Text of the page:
Atherosclerosis is an inflammatory disease in which interferon (IFN)-γ, the signature cytokine of Th1 cells, plays a central role. We investigated whether interleukin (IL)-17, the signature cytokine of Th17 cells, is also associated with human coronary atherosclerosis. Circulating IL-17 and IFN-γ were detected in a subset of patients with coronary atherosclerosis and in referent outpatients of similar age without cardiac disease but not in young healthy individuals. IL-17 plasma levels correlated closely with those of the IL-12/IFN-γ/CXCL10 cytokine axis but not with known Th17 inducers such as IL-1β, IL-6, and IL-23. Both IL-17 and IFN-γ were produced at higher levels by T cells within cultured atherosclerotic coronary arteries after polyclonal activation than within nondiseased vessels. Combinations of proinflammatory cytokines induced IFN-γ but not IL-17 secretion. Blockade of IFN-γ signaling increased IL-17 synthesis, whereas neutralization of IL-17 responses decreased IFN-γ synthesis; production of both cytokines was inhibited by transforming growth factor-β1. Approximately 10-fold fewer coronary artery-infiltrating T helper cells were IL-17 producers than IFN-γ producers, and unexpectedly, IL-17/IFN-γ double producers were readily detectable within the artery wall. Although IL-17 did not modulate the growth or survival of cultured vascular smooth muscle cells, IL-17 interacted cooperatively with IFN-γ to enhance IL-6, CXCL8, and CXCL10 secretion. Our findings demonstrate that IL-17 is produced concomitantly with IFN-γ by coronary artery- infiltrating T cells and that these cytokines act synergistically to induce proinflammatory responses in vascular smooth muscle cells.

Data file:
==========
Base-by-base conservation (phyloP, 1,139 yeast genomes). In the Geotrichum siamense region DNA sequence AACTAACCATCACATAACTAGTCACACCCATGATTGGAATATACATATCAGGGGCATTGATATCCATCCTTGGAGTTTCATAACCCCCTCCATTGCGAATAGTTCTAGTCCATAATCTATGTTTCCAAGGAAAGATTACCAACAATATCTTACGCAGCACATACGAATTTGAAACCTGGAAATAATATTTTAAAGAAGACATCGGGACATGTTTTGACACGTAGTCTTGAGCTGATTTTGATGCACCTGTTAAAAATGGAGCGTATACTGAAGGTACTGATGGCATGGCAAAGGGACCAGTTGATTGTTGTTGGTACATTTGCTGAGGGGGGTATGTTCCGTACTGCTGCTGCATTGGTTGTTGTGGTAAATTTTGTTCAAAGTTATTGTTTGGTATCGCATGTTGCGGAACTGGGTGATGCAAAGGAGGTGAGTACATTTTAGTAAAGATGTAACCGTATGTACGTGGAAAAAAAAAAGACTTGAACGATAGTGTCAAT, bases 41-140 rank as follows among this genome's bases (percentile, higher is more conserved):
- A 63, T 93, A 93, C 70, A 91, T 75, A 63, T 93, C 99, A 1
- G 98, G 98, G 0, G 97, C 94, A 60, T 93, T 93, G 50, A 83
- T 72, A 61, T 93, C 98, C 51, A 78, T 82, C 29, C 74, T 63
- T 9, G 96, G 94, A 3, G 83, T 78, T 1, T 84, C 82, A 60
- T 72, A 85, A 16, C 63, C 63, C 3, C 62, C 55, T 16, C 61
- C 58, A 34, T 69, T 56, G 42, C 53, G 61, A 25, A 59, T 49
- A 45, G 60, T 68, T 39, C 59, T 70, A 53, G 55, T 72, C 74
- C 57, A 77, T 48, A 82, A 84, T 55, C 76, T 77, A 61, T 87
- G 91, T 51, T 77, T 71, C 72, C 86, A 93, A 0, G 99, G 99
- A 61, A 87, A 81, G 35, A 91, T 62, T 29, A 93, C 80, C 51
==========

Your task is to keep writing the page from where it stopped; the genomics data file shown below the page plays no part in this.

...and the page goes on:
- Coronary disease
ASJC Scopus subject areas
- Physiology (medical)
- Cardiology and Cardiovascular Medicine